Geoffrey Rowell, the Anglican Bishop of Gibraltar, writes this week’s “Credo” column in the Times. As usual, it is very much worth reading. I’ll provide a couple excerpts below:
But is prayer only a matter of last resort, a cry of desperation or dereliction? It is surely more than this. Maurice Nédoncelle, in a book of almost half a century ago, pointed to prayer as embedded in our human reactions with each other. In our praying to God we are grounded in our prayer to each other.
All languages are marked by the vocative in which we express in one way or another our requests to another person, requests which are petition not command. This human kind of praying always demands attention to another, and a longing for an answering and sympathetic response. There is no prayer without attentiveness, and the deepest prayer is the language of love, for love both seeks and knows that the other person will respond.
Prayer is about coming before God as we are and as God is. Therefore at the heart of prayer is adoration. Almost all the words for worship in the Bible are about bowing down or prostration. “Come in, let us bow and bend low, and kneel before the Lord who made us.” Because prayer requires the abandonment of the pride in which we see ourselves as the centre of the universe, its condition is humility. We respond to God with the vocative as we respond to each other — “O worship the Lord in the beauty of holiness!”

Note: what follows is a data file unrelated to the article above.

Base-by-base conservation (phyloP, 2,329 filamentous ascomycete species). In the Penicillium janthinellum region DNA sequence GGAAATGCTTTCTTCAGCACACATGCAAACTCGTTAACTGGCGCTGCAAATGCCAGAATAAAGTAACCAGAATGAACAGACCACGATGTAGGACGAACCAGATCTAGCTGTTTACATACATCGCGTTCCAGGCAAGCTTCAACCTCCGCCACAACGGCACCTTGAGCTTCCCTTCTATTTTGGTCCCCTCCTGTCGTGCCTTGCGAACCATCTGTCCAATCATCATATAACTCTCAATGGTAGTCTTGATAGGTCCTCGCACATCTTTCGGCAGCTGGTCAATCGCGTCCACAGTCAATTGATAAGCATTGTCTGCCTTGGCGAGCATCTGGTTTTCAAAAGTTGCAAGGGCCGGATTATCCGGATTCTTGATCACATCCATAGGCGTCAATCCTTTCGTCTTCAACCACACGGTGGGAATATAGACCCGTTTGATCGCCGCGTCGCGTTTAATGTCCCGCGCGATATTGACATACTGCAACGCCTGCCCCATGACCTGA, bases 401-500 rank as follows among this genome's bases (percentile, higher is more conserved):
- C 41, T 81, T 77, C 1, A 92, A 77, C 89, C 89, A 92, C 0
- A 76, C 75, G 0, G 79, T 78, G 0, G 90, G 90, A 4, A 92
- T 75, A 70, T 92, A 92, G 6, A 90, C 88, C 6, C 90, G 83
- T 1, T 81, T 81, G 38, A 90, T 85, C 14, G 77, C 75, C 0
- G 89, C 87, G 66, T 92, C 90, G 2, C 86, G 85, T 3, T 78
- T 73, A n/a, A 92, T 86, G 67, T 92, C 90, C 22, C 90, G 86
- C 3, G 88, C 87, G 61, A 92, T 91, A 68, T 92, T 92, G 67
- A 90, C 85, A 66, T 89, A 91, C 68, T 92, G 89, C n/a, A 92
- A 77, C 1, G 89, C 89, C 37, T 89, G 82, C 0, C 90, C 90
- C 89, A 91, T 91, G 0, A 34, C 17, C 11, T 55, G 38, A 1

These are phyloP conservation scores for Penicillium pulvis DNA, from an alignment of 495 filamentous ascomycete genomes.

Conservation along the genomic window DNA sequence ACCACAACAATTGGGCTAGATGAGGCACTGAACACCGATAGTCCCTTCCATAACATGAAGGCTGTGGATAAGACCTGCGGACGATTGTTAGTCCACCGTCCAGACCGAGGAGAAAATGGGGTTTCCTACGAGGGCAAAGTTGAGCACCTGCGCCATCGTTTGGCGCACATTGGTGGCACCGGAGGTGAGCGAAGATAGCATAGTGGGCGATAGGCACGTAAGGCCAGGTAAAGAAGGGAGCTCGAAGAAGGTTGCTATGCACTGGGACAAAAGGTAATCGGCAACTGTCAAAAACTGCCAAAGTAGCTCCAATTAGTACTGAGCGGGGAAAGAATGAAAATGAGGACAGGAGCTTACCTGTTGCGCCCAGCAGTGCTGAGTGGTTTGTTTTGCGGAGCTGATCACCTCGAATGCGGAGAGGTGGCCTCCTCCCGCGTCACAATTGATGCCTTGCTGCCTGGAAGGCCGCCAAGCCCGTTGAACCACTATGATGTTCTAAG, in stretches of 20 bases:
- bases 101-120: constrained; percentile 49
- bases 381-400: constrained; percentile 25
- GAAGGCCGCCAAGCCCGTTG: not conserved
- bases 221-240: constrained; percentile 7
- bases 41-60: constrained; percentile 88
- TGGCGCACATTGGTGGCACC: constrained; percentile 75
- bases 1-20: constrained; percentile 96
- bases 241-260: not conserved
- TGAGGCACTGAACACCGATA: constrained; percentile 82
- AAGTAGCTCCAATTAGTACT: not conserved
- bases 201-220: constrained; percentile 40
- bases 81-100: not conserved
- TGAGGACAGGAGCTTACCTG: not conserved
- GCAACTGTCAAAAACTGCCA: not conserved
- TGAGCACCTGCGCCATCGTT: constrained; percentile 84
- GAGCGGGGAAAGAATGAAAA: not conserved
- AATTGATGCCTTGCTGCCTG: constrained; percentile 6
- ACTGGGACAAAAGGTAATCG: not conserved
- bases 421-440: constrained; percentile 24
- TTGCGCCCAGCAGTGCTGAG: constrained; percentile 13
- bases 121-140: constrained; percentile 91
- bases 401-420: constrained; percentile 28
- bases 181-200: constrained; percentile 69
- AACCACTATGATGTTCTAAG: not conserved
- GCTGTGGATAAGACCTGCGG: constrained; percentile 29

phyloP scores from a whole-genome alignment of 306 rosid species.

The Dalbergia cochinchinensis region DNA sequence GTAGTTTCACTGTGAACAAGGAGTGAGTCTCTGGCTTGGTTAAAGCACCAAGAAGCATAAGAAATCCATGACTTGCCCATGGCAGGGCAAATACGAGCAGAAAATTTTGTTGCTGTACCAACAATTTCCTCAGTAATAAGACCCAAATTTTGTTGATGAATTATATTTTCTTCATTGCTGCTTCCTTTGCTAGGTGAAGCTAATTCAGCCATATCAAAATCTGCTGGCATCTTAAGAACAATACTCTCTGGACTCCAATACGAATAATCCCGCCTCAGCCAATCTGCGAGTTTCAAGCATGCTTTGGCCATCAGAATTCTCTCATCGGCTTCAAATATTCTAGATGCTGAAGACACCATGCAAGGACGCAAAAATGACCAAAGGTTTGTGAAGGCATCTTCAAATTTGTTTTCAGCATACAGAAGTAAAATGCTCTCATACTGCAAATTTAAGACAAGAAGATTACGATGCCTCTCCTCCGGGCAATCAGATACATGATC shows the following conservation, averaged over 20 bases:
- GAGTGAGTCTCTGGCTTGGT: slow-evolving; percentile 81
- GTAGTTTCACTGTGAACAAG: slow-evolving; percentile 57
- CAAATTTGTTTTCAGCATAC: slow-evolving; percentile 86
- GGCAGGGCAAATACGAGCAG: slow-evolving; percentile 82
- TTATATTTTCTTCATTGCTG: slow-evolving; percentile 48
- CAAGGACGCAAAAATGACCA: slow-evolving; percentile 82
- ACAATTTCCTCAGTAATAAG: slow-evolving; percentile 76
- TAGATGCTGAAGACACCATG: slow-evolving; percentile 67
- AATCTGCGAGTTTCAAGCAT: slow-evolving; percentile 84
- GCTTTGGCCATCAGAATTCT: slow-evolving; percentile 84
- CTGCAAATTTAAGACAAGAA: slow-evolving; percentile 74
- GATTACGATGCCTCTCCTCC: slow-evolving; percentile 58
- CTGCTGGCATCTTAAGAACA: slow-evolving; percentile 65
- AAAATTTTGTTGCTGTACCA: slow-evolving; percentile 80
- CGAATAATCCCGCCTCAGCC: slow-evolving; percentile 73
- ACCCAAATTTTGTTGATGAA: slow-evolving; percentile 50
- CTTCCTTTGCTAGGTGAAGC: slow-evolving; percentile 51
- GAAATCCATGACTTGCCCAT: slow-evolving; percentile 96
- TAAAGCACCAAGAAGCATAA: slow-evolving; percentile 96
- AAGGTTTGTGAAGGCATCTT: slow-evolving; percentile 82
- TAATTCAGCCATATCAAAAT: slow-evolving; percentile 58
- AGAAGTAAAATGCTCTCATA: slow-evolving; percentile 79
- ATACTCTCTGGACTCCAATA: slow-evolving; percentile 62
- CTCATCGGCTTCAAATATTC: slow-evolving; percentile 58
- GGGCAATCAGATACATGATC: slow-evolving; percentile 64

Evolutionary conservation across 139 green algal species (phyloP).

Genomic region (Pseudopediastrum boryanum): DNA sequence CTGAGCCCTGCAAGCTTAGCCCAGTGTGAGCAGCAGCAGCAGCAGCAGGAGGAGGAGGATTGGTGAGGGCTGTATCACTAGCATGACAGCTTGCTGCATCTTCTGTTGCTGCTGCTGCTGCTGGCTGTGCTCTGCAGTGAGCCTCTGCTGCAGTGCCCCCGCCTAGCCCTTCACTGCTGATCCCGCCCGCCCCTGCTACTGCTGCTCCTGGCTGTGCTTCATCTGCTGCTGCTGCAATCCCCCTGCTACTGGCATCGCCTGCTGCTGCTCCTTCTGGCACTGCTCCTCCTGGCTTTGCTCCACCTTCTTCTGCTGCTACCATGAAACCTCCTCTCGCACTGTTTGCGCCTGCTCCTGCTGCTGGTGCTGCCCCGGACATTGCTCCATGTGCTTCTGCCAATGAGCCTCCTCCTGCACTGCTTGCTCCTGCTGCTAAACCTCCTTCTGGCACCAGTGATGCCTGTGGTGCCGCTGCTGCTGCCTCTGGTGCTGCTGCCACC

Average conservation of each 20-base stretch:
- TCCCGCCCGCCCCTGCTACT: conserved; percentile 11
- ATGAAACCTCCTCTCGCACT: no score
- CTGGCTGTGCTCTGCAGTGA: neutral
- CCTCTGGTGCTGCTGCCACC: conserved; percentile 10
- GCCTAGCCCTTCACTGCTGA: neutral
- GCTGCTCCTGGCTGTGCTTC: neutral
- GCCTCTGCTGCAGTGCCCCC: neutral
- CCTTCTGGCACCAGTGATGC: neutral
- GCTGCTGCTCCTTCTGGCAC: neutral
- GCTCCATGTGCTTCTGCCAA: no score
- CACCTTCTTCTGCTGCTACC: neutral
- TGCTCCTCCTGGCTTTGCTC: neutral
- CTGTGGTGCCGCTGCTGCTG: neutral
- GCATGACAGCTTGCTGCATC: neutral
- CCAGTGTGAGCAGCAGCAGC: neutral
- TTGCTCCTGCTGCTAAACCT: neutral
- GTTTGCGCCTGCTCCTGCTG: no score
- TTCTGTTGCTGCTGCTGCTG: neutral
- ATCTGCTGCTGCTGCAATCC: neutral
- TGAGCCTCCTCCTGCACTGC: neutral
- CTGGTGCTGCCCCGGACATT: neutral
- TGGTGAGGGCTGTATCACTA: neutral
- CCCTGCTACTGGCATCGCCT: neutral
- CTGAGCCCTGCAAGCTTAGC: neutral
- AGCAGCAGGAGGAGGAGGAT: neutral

If we come before God as He is, in his goodness, grace and compassion, then our adoration passes into penitence, our need of forgiveness and mercy, our longing for the pouring of His healing light upon our souls.
It was a Broadmoor patient, who had done terrible things, who told his psychotherapist that prayer was “washing your face from the inside” — or perhaps God washing our face from the inside. But how do we pray, how do we “turn to prayer” both in the sense of attending to God, and of turning the whole business of our life, our work and our relationships into that which is prayerful — “praying without ceasing”? The reality is that there are only two choices — “You start from where you are, or you start from where you are not.”
Starting from where we are means coming before God “just as I am”, without the usual “wardrobe of excuses”, and with all the rollercoaster of emotions. But were everything to be shaped by our subjective needs then they would be the measure and not God. Starting from where we are not means taking the words of the psalms and the Scriptures, the given daily patterns of morning and evening prayer, and so being led to praise when we do not feel like it, and being opened up to the mystery of the Divine Love which comes down to the very lowest part of our need.